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Ancient Imperial Frontiers and the Inka

This book explains how the Inka empire exercised control over vast expanses of land and people in the southeastern frontier, a territory located over 1,000 km away from the capital city of Cuzco. This frontier region was the setting for the fascinating encounter between the Inka, the largest empire in the pre-Columbian world, and the fierce Guarani tribes from the tropical montana and beyond (Figure 1.1). This singular encounter also occasioned radical shifts in the political economy of many indigenous frontier populations. Despite this situation, these native groups were successful in accommodating their own interests to the new social order. Based on extensive field research, this book explores these changes. This work also provides a unique opportunity to explore the Inka strategies used to exercise control over these contested spaces and the ways in which state institutions were adapted to emerging needs.

As it is with the Inka, ancient empires constitute one of the most multifaceted political organizations that differed in magnitude, scale, and diversity from other formations, such as states. The Inka maintained hierarchical government organizations both in the core and the provinces, and were highly resource extractive. Backed up by standing armies, ancient empires also developed effective transportation and recording systems, and a lingua franca to ease communication and administration (Alcock 1989; Alcock et al. 2001; Doyle 1986; Parker 2002, 2003; Woolf1992). Often, ancient empires were outward-looking polities that reached subcontinental scales, thriving on the diversity of their constituents. As a result, they encompassed a variety of ecologies and peoples with different cultural traditions and degrees of complexity. Such a situation made them champions in the international arena, and, as a result, their frontiers channeled the flow of resources through different means. Like Cuzco, empires had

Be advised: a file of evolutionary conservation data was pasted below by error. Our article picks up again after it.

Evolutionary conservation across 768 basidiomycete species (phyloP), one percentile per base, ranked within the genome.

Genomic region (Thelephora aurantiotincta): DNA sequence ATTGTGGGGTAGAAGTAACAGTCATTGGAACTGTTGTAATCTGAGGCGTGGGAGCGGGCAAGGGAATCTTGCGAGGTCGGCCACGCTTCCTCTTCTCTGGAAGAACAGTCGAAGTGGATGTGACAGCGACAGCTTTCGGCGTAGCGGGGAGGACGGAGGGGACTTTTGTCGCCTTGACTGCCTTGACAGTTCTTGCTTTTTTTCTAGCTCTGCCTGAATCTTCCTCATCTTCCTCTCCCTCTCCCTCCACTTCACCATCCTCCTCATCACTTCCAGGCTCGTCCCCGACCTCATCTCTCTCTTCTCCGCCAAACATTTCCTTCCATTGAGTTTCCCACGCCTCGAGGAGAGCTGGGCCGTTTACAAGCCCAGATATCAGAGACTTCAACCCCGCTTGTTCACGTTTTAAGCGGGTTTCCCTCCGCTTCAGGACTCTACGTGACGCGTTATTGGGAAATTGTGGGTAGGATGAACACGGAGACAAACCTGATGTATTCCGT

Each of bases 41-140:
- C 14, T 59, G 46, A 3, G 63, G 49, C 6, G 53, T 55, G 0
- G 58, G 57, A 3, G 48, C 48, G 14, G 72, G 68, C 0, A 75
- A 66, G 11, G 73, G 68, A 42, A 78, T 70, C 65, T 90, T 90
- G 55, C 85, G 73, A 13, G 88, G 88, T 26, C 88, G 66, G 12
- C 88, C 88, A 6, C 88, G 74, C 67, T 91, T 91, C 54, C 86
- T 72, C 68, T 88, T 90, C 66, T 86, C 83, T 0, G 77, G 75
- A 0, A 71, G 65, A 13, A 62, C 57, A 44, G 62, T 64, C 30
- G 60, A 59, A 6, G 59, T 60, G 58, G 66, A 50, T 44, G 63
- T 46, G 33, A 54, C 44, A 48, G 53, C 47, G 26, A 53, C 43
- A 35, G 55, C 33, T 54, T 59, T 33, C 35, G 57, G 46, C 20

Guarani-Chiriguanos in Tarija, Bolivia. Photo taken by Doroteo Giannec- chini in 1882, Franciscan Archive in Tarija

Figure 1.1. Guarani-Chiriguanos in Tarija, Bolivia. Photo taken by Doroteo Giannec- chini in 1882, Franciscan Archive in Tarija.

cosmopolitan capitals and developed broad civilization projects that provided everyone with a sense of cultural cohesion (Barfield 2001; Parker 2002; Schreiber 2001). To contextualize my research on the Southeastern Inka frontier, this chapter examines the importance of ancient frontiers in the study of preindustrial empires, including a discussion of the conceptual framework that guided this study.

 
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